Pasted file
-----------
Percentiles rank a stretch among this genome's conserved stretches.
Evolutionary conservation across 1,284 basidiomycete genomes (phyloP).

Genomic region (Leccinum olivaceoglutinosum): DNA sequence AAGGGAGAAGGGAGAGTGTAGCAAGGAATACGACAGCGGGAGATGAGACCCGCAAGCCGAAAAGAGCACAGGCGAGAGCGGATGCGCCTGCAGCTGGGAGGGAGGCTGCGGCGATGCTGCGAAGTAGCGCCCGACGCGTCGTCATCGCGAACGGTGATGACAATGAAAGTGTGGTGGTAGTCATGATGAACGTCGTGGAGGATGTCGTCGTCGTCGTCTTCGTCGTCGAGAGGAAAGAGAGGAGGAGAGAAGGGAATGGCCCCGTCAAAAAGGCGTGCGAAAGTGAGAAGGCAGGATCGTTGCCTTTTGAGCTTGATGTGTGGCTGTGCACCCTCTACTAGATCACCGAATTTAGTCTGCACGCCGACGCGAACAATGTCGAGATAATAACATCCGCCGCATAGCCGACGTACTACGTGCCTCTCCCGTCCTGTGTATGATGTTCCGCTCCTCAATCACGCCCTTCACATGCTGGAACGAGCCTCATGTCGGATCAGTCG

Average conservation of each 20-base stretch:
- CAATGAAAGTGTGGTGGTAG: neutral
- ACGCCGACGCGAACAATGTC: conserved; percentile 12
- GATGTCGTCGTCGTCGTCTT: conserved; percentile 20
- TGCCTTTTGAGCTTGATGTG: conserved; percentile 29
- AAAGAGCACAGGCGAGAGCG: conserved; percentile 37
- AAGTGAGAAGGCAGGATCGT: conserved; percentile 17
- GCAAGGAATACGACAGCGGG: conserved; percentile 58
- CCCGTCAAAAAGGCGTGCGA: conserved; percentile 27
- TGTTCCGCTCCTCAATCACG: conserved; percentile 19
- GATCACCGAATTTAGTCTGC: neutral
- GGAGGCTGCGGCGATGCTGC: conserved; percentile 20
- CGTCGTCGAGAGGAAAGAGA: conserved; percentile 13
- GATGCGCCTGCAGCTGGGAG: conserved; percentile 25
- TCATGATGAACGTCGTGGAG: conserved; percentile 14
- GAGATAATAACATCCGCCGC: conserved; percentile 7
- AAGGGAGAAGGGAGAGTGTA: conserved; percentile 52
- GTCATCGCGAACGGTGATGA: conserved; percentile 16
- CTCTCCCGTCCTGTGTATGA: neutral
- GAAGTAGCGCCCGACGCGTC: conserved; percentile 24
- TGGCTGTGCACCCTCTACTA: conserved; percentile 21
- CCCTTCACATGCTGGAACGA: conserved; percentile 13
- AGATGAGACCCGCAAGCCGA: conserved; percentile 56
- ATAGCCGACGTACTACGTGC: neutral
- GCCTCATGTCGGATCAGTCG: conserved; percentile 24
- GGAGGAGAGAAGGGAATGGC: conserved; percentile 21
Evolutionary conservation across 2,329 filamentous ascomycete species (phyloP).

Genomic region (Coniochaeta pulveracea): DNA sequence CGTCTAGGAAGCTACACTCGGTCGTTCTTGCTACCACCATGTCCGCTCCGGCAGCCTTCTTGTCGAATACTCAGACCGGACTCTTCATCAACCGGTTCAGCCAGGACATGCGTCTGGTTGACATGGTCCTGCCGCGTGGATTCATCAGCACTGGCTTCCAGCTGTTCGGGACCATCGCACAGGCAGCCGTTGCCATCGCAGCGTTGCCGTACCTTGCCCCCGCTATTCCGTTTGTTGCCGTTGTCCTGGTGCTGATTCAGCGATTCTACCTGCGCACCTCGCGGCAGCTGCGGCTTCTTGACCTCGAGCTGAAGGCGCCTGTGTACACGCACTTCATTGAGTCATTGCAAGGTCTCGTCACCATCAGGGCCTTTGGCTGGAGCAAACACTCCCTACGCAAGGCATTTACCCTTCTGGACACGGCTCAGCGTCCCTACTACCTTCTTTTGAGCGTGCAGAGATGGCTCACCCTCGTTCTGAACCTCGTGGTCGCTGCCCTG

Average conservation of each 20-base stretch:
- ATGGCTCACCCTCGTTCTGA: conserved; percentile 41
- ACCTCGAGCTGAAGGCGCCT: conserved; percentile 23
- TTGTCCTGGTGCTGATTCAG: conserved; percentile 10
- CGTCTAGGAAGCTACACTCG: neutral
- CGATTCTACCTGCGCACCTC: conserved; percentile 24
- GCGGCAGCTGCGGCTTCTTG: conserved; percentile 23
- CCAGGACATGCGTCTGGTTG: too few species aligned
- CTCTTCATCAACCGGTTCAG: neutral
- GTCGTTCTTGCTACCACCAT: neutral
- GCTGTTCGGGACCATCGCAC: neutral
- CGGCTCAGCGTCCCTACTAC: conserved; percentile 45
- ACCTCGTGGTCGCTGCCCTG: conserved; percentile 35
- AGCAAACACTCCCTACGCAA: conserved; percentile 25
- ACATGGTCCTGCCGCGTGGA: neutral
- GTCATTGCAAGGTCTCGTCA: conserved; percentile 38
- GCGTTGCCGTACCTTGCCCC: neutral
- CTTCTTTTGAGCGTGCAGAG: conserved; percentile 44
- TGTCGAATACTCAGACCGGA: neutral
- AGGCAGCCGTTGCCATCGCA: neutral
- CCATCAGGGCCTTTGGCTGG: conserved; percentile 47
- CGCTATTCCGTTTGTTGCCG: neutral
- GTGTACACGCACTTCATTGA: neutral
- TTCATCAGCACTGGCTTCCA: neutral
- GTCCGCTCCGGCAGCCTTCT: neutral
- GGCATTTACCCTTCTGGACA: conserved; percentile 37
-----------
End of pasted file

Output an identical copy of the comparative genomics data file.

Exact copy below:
Percentiles rank a stretch among this genome's conserved stretches.
Evolutionary conservation across 1,284 basidiomycete genomes (phyloP).

Genomic region (Leccinum olivaceoglutinosum): DNA sequence AAGGGAGAAGGGAGAGTGTAGCAAGGAATACGACAGCGGGAGATGAGACCCGCAAGCCGAAAAGAGCACAGGCGAGAGCGGATGCGCCTGCAGCTGGGAGGGAGGCTGCGGCGATGCTGCGAAGTAGCGCCCGACGCGTCGTCATCGCGAACGGTGATGACAATGAAAGTGTGGTGGTAGTCATGATGAACGTCGTGGAGGATGTCGTCGTCGTCGTCTTCGTCGTCGAGAGGAAAGAGAGGAGGAGAGAAGGGAATGGCCCCGTCAAAAAGGCGTGCGAAAGTGAGAAGGCAGGATCGTTGCCTTTTGAGCTTGATGTGTGGCTGTGCACCCTCTACTAGATCACCGAATTTAGTCTGCACGCCGACGCGAACAATGTCGAGATAATAACATCCGCCGCATAGCCGACGTACTACGTGCCTCTCCCGTCCTGTGTATGATGTTCCGCTCCTCAATCACGCCCTTCACATGCTGGAACGAGCCTCATGTCGGATCAGTCG

Average conservation of each 20-base stretch:
- CAATGAAAGTGTGGTGGTAG: neutral
- ACGCCGACGCGAACAATGTC: conserved; percentile 12
- GATGTCGTCGTCGTCGTCTT: conserved; percentile 20
- TGCCTTTTGAGCTTGATGTG: conserved; percentile 29
- AAAGAGCACAGGCGAGAGCG: conserved; percentile 37
- AAGTGAGAAGGCAGGATCGT: conserved; percentile 17
- GCAAGGAATACGACAGCGGG: conserved; percentile 58
- CCCGTCAAAAAGGCGTGCGA: conserved; percentile 27
- TGTTCCGCTCCTCAATCACG: conserved; percentile 19
- GATCACCGAATTTAGTCTGC: neutral
- GGAGGCTGCGGCGATGCTGC: conserved; percentile 20
- CGTCGTCGAGAGGAAAGAGA: conserved; percentile 13
- GATGCGCCTGCAGCTGGGAG: conserved; percentile 25
- TCATGATGAACGTCGTGGAG: conserved; percentile 14
- GAGATAATAACATCCGCCGC: conserved; percentile 7
- AAGGGAGAAGGGAGAGTGTA: conserved; percentile 52
- GTCATCGCGAACGGTGATGA: conserved; percentile 16
- CTCTCCCGTCCTGTGTATGA: neutral
- GAAGTAGCGCCCGACGCGTC: conserved; percentile 24
- TGGCTGTGCACCCTCTACTA: conserved; percentile 21
- CCCTTCACATGCTGGAACGA: conserved; percentile 13
- AGATGAGACCCGCAAGCCGA: conserved; percentile 56
- ATAGCCGACGTACTACGTGC: neutral
- GCCTCATGTCGGATCAGTCG: conserved; percentile 24
- GGAGGAGAGAAGGGAATGGC: conserved; percentile 21
Evolutionary conservation across 2,329 filamentous ascomycete species (phyloP).

Genomic region (Coniochaeta pulveracea): DNA sequence CGTCTAGGAAGCTACACTCGGTCGTTCTTGCTACCACCATGTCCGCTCCGGCAGCCTTCTTGTCGAATACTCAGACCGGACTCTTCATCAACCGGTTCAGCCAGGACATGCGTCTGGTTGACATGGTCCTGCCGCGTGGATTCATCAGCACTGGCTTCCAGCTGTTCGGGACCATCGCACAGGCAGCCGTTGCCATCGCAGCGTTGCCGTACCTTGCCCCCGCTATTCCGTTTGTTGCCGTTGTCCTGGTGCTGATTCAGCGATTCTACCTGCGCACCTCGCGGCAGCTGCGGCTTCTTGACCTCGAGCTGAAGGCGCCTGTGTACACGCACTTCATTGAGTCATTGCAAGGTCTCGTCACCATCAGGGCCTTTGGCTGGAGCAAACACTCCCTACGCAAGGCATTTACCCTTCTGGACACGGCTCAGCGTCCCTACTACCTTCTTTTGAGCGTGCAGAGATGGCTCACCCTCGTTCTGAACCTCGTGGTCGCTGCCCTG

Average conservation of each 20-base stretch:
- ATGGCTCACCCTCGTTCTGA: conserved; percentile 41
- ACCTCGAGCTGAAGGCGCCT: conserved; percentile 23
- TTGTCCTGGTGCTGATTCAG: conserved; percentile 10
- CGTCTAGGAAGCTACACTCG: neutral
- CGATTCTACCTGCGCACCTC: conserved; percentile 24
- GCGGCAGCTGCGGCTTCTTG: conserved; percentile 23
- CCAGGACATGCGTCTGGTTG: too few species aligned
- CTCTTCATCAACCGGTTCAG: neutral
- GTCGTTCTTGCTACCACCAT: neutral
- GCTGTTCGGGACCATCGCAC: neutral
- CGGCTCAGCGTCCCTACTAC: conserved; percentile 45
- ACCTCGTGGTCGCTGCCCTG: conserved; percentile 35
- AGCAAACACTCCCTACGCAA: conserved; percentile 25
- ACATGGTCCTGCCGCGTGGA: neutral
- GTCATTGCAAGGTCTCGTCA: conserved; percentile 38
- GCGTTGCCGTACCTTGCCCC: neutral
- CTTCTTTTGAGCGTGCAGAG: conserved; percentile 44
- TGTCGAATACTCAGACCGGA: neutral
- AGGCAGCCGTTGCCATCGCA: neutral
- CCATCAGGGCCTTTGGCTGG: conserved; percentile 47
- CGCTATTCCGTTTGTTGCCG: neutral
- GTGTACACGCACTTCATTGA: neutral
- TTCATCAGCACTGGCTTCCA: neutral
- GTCCGCTCCGGCAGCCTTCT: neutral
- GGCATTTACCCTTCTGGACA: conserved; percentile 37